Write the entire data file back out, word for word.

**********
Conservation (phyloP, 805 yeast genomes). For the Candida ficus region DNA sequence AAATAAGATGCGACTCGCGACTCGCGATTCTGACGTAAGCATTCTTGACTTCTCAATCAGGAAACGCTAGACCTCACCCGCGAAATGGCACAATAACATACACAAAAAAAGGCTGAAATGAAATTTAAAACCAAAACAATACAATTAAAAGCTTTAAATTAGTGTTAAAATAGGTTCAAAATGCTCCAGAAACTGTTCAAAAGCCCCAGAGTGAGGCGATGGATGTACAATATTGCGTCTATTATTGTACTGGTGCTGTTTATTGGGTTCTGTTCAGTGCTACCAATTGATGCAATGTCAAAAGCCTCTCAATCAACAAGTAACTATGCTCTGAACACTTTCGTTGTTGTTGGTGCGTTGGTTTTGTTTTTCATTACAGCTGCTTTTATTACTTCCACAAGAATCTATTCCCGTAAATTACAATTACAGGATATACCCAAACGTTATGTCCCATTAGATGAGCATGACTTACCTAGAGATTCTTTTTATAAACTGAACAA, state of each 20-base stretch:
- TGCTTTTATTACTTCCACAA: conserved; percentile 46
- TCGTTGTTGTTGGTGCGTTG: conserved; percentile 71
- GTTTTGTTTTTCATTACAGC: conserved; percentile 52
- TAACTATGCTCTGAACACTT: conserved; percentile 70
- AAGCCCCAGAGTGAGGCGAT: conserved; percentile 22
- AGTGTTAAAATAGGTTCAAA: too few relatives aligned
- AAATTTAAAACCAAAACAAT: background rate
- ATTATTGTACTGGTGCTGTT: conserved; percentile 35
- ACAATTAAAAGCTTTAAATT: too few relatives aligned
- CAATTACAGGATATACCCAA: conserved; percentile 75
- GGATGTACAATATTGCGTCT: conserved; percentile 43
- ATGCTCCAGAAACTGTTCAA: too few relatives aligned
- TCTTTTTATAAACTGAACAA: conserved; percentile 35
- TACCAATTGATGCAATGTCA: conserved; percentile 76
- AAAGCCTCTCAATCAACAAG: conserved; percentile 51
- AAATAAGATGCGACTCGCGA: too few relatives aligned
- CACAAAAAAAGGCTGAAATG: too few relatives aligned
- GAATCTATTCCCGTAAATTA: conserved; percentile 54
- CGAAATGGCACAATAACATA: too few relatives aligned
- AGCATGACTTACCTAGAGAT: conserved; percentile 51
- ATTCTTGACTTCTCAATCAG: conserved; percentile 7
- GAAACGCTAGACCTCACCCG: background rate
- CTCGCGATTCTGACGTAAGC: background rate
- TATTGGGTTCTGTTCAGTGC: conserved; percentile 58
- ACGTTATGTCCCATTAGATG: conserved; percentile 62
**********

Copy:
Conservation (phyloP, 805 yeast genomes). For the Candida ficus region DNA sequence AAATAAGATGCGACTCGCGACTCGCGATTCTGACGTAAGCATTCTTGACTTCTCAATCAGGAAACGCTAGACCTCACCCGCGAAATGGCACAATAACATACACAAAAAAAGGCTGAAATGAAATTTAAAACCAAAACAATACAATTAAAAGCTTTAAATTAGTGTTAAAATAGGTTCAAAATGCTCCAGAAACTGTTCAAAAGCCCCAGAGTGAGGCGATGGATGTACAATATTGCGTCTATTATTGTACTGGTGCTGTTTATTGGGTTCTGTTCAGTGCTACCAATTGATGCAATGTCAAAAGCCTCTCAATCAACAAGTAACTATGCTCTGAACACTTTCGTTGTTGTTGGTGCGTTGGTTTTGTTTTTCATTACAGCTGCTTTTATTACTTCCACAAGAATCTATTCCCGTAAATTACAATTACAGGATATACCCAAACGTTATGTCCCATTAGATGAGCATGACTTACCTAGAGATTCTTTTTATAAACTGAACAA, state of each 20-base stretch:
- TGCTTTTATTACTTCCACAA: conserved; percentile 46
- TCGTTGTTGTTGGTGCGTTG: conserved; percentile 71
- GTTTTGTTTTTCATTACAGC: conserved; percentile 52
- TAACTATGCTCTGAACACTT: conserved; percentile 70
- AAGCCCCAGAGTGAGGCGAT: conserved; percentile 22
- AGTGTTAAAATAGGTTCAAA: too few relatives aligned
- AAATTTAAAACCAAAACAAT: background rate
- ATTATTGTACTGGTGCTGTT: conserved; percentile 35
- ACAATTAAAAGCTTTAAATT: too few relatives aligned
- CAATTACAGGATATACCCAA: conserved; percentile 75
- GGATGTACAATATTGCGTCT: conserved; percentile 43
- ATGCTCCAGAAACTGTTCAA: too few relatives aligned
- TCTTTTTATAAACTGAACAA: conserved; percentile 35
- TACCAATTGATGCAATGTCA: conserved; percentile 76
- AAAGCCTCTCAATCAACAAG: conserved; percentile 51
- AAATAAGATGCGACTCGCGA: too few relatives aligned
- CACAAAAAAAGGCTGAAATG: too few relatives aligned
- GAATCTATTCCCGTAAATTA: conserved; percentile 54
- CGAAATGGCACAATAACATA: too few relatives aligned
- AGCATGACTTACCTAGAGAT: conserved; percentile 51
- ATTCTTGACTTCTCAATCAG: conserved; percentile 7
- GAAACGCTAGACCTCACCCG: background rate
- CTCGCGATTCTGACGTAAGC: background rate
- TATTGGGTTCTGTTCAGTGC: conserved; percentile 58
- ACGTTATGTCCCATTAGATG: conserved; percentile 62